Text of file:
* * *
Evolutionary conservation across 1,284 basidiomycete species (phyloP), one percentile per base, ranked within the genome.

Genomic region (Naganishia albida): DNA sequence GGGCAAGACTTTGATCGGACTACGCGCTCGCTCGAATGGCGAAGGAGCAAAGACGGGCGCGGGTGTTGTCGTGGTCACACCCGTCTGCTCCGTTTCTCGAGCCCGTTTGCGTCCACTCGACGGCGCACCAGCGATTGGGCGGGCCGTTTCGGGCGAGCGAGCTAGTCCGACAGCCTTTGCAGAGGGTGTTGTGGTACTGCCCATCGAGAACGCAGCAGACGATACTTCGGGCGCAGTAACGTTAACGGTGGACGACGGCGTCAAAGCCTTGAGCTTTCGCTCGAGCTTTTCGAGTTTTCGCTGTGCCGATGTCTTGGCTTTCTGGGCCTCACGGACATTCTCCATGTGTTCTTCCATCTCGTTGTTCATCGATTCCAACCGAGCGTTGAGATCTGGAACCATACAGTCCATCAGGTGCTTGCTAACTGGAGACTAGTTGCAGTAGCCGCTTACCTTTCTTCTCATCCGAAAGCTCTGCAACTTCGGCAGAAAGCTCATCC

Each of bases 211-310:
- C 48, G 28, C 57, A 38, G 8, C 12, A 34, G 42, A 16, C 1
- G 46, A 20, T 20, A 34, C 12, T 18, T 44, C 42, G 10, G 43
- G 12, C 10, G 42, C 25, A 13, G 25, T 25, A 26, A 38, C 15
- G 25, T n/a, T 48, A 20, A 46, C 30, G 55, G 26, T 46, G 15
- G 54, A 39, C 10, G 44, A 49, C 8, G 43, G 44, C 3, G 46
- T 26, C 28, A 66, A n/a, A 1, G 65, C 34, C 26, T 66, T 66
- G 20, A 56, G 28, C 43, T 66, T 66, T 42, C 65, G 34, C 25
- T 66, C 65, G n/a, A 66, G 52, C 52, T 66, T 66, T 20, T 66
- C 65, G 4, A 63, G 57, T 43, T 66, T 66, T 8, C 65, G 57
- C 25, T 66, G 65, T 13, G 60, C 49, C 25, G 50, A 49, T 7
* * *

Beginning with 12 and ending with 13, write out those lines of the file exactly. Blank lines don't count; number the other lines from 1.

- C 65, G 4, A 63, G 57, T 43, T 66, T 66, T 8, C 65, G 57
- C 25, T 66, G 65, T 13, G 60, C 49, C 25, G 50, A 49, T 7